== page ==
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Here comes the gauntlet

NOTRE DAME, Ind. – Over the next two weeks, the Irish must travel to No. 15 Miami and recently-ranked Clemson, and host No. 2 North Carolina and No. 16 Louisville.

NOTRE DAME, Ind. – At the halfway point of the ACC basketball season, Notre Dame sits near the top of the leaderboard, tied for third with four other teams.

The Irish have easily made the cut.

Now comes the back nine. Be ready for some blind shots, sharp doglegs and plenty of sand and water hazards.

“We’re under par on the first nine holes at 6-3,” said Notre Dame head coach Mike Brey following Notre Dame’s 85-62 stroll-in-the-park victory over Wake Forest Sunday at Purcell Pavilion.

“The back nine of this ACC course is much harder and we’re well aware of that.”

With a victory at struggling Duke the highlight of the first half of the ACC course, the Irish must take on a series of conference frontrunners over the next two weeks, and if that meat grinder hasn’t taken its toll by then, the Irish follow that up with a three-game road trip.

“This will be one heckuva test,” Brey said.

After falling to 1-2 in conference play with an 86-82 home loss to Pittsburgh on Jan. 9, the Irish reeled off four wins in a row and five out of six, including that stunning 95-91 victory at Duke’s Cameron Indoor Stadium.

But alas, reality hits home quickly. First, the Blue Devils’ loss to the Irish would be one of four in a five-game stretch. Second, the back nine will challenge Notre Dame like an elite links course.

Notre Dame had it pretty easy in the first half of the ACC schedule. In addition to the victory over Duke, there are two victories against ACC-winless Boston College, Sunday’s win over 1-8 Wake Forest, a home win over 2-6 Georgia Tech, and a hard-fought home victory against overachieving Virginia Tech, which is now 4-5 in ACC play.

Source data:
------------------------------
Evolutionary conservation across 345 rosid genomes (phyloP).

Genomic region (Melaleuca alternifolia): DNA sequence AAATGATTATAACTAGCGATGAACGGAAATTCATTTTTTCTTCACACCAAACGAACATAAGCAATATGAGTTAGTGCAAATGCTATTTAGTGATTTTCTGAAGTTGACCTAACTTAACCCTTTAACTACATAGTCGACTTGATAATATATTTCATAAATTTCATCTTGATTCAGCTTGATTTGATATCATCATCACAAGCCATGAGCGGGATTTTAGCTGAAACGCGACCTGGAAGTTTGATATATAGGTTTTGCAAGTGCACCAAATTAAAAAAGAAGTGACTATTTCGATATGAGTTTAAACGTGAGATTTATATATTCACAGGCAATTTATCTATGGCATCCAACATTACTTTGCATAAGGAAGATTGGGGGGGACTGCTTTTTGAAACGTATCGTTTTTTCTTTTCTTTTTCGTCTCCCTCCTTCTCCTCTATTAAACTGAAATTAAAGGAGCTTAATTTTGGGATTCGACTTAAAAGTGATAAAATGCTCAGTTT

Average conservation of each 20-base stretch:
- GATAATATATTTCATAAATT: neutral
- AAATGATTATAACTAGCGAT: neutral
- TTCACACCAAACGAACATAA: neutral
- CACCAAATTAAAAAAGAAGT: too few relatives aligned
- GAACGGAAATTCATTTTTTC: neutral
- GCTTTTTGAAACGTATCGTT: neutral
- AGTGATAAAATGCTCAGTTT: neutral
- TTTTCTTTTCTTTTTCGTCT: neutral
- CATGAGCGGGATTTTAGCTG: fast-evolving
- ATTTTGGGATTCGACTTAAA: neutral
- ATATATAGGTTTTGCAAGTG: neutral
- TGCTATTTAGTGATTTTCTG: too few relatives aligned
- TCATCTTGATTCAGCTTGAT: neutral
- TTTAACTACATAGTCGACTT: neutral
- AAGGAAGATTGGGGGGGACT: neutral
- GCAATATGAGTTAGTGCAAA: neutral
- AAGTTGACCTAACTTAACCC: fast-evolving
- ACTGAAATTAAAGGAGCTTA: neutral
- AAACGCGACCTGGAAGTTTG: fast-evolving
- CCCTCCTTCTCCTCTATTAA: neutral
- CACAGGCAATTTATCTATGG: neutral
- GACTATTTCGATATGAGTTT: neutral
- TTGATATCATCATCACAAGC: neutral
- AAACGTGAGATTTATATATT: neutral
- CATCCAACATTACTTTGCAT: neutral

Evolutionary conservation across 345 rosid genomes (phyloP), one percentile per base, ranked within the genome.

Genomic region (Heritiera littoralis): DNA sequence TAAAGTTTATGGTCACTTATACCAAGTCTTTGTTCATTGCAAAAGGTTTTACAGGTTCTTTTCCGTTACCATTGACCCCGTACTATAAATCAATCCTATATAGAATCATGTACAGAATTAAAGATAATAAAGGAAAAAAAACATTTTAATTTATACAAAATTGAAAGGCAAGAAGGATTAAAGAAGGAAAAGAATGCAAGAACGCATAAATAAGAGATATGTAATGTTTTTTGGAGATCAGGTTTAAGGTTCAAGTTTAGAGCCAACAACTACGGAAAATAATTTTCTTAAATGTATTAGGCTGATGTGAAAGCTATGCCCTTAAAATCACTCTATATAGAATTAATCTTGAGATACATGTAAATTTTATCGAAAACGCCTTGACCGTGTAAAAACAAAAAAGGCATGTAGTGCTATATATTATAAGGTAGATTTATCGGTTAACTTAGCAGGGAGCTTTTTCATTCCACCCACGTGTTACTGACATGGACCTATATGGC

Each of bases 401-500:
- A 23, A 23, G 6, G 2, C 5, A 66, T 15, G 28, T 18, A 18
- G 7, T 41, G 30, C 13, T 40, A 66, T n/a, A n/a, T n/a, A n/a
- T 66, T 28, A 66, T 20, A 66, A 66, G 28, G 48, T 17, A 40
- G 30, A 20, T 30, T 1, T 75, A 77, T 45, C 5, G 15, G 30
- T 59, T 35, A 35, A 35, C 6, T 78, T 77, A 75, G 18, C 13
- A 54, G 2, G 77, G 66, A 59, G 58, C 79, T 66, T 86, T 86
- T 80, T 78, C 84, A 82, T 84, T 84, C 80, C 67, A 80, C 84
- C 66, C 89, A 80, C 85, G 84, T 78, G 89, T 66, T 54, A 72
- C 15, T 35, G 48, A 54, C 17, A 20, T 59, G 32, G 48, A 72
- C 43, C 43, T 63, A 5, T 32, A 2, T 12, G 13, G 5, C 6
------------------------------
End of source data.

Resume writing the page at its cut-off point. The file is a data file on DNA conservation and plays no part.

In other words, five of Notre Dame’s six conference victories have come against the 11th- (Virginia Tech), 12th- (Georgia Tech), 14th- (Wake Forest) and 15th-place (Boston College) teams in the ACC.

Notre Dame’s losses were at Virginia and at home against Pittsburgh – both tied for third in the ACC – and resurgent Syracuse, which has won five of six and is eighth in the league.

The combined record of the first nine ACC opponents is 112-80, including a telling 28-50 ACC mark.

Over the final nine games and, in particular, the next two weeks, the Irish must play four ranked teams, including at No. 15-ranked Miami Wednesday, at home against No. 2 North Carolina Saturday, at Clemson (Feb. 8) – which is tied for third with Notre Dame, Virginia and Pittsburgh – and then back home to take on No. 16 Louisville (Feb. 13).

The one unranked opponent among the next four -- Clemson -- was ranked before losses at Virginia and at Florida State the last two weeks.

The Irish get a “break” after that with games against Georgia Tech, Wake Forest and Florida State – currently 13th in the ACC – although all three are away from home during the dog days of February conference play.

The Irish conclude the regular season with two games at home -- struggling but long and talented North Carolina State, and Miami – which could help soften the blow of the next three weeks, or complete a sporadic back nine against mostly quality competition.

The combined record of the last nine opponents is 129-60 overall and 39-37 in ACC play. Four of the nine games are against teams currently in the top seven of the conference.

If the Irish go 5-4 in their final nine ACC games, they’ll finish 11-7 in ACC play, which easily would qualify for the NCAA tournament. A 4-5 mark to finish 10-8 would get the job done as well, although seeding would be less favorable. A 9-9 overall mark – meaning a 3-6 finish – might put Notre Dame on the bubble, depending upon how the Irish perform against the ACC’s best down the stretch.

The Irish have not lost two games in a row since the last game of the 2013-14 regular season and the first round of the ACC tournament.

“I love our bounce-back mode,” Brey said. “We’re been pretty consistent with that. We’re going to need it a bunch here coming up because February and early March are quite a challenge.” Top Stories